21 september 2017

Central Asia news

UN called to immediately release Mr Avakyan, who was convicted for extremism

20.06.2017 20:40 msk

Ferghana


Aramais Avakyan
The UN Working Group on Arbitrary Detention has studied the case of Aramais Avakyan, the farmer from Djizak province of Uzbekistan convicted for extremism, and found that he was subjected to intolerable measures during his arrest and detention, including torture, denial of a fair trial, and discrimination against an ethnic and religious minority.

The UN Working Group called to immediately release Mr Avakyan stating that he should be compensated, while his case was referred to the Special Rapporteur on Torture and the Special Rapporteur on the Independence of Judges and Lawyers.

“We welcome the Working Group’s opinion,” said Kate Barth, Legal Director of Freedom Now, “however, Mr Avakyan's health continues to deteriorate as he marks nearly 650 days in prison on fabricated charges. We call on the Government of Uzbekistan to respect the Working Group's opinion, immediately release Mr Avakyan, and investigate all claims of torture.” Freedom Now serves as international pro bono legal counsel to Mr Avakyan.

Human rights defenders and relatives reported that Mr Avakyan had been a fish farm owner in Djizak, Uzbekistan. In 2015, the town’s mayor threatened Mr Avakyan with imprisonment if he refuses to relinquish his farm. Further, Mr Avakyan and four his business partners disappeared after the “business negotiations.” Only forty days later their relatives were informed by the authorities that their loved ones are detained.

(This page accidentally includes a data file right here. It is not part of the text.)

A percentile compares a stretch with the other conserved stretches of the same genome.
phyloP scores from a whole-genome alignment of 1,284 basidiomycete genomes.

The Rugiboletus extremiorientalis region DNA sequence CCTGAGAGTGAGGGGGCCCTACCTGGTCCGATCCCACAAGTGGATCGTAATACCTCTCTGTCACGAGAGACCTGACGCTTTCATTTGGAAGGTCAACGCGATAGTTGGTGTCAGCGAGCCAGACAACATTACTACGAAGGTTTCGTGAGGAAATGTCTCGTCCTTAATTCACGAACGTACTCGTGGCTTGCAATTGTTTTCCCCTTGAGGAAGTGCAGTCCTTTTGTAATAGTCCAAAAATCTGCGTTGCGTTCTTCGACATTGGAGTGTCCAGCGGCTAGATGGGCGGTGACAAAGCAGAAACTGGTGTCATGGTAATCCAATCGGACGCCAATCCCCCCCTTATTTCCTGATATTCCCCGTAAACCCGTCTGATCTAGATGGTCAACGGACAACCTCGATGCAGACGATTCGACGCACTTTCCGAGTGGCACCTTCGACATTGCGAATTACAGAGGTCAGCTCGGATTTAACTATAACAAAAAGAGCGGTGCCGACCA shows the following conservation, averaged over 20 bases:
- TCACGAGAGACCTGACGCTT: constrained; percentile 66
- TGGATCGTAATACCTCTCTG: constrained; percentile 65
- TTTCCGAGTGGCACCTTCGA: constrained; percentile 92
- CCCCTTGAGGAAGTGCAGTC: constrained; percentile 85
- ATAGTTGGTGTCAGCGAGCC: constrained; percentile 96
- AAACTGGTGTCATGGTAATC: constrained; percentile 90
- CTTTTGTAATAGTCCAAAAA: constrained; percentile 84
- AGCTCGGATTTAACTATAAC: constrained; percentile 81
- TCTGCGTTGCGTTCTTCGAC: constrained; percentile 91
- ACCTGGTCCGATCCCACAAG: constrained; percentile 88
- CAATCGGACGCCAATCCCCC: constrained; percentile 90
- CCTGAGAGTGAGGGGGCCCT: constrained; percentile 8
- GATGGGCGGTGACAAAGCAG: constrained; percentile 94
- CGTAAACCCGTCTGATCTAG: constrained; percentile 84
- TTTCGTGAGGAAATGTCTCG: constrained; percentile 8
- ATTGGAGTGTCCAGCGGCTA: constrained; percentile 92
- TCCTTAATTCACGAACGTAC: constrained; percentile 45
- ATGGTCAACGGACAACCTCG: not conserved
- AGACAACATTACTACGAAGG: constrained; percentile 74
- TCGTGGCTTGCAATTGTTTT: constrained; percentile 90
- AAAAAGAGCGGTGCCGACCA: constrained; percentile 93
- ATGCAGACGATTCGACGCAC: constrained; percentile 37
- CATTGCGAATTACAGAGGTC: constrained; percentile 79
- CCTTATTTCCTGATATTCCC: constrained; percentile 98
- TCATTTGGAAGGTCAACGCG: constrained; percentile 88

During the trial all defendants pleaded not guilty and stated that they had been subjected to grave human rights abuse by investigators in order to obtain their confession in Islamic extremism, terrorism, plotting murder of police and national security officers, capture of the military airfield, local prison, attempts to travel to Syria to joint so-called Islamic State (“Islamic State of Iraq and the Levant,” ISIS or IS, or Daesh (in Arabic) is the banned terrorist organisation), as well as digging and selling old asbestos and concrete pipes. Mr Avakyan, in particular, had visible signs of torture - bruises on his hands and a broken leg.

Despite the allegations of torture all defendants were sentenced to long terms of imprisonment including Mr Avakyan, who is a practising Christian of Armenian descent. Moreover, he was accused of setting up and leading a group that spread radical Islamic ideology in an attempt to overthrow Uzbekistan’s constitutional order and is serving seven years in prison now.

Mr Avakyan was deprived of legal defence at all. His first lawyer Lailo Abdullayeva, who started only since the trial process, was threatened with death and she refused to continue his defence. Moreover, his second lawyer Odil Kobilov was accused in bribery and sentenced to seven years of imprisonment too, but was released a month later. Mr Avakyan’s third and last lawyer ignored all allegations of torture.

The UN Working Group is an independent panel of five human rights experts from around the world and its mandate is to investigate cases of arbitrary detention and other related human rights abuses according to the relevant international standards formulated by the Universal Declaration of Human Rights.

Fergana News Agency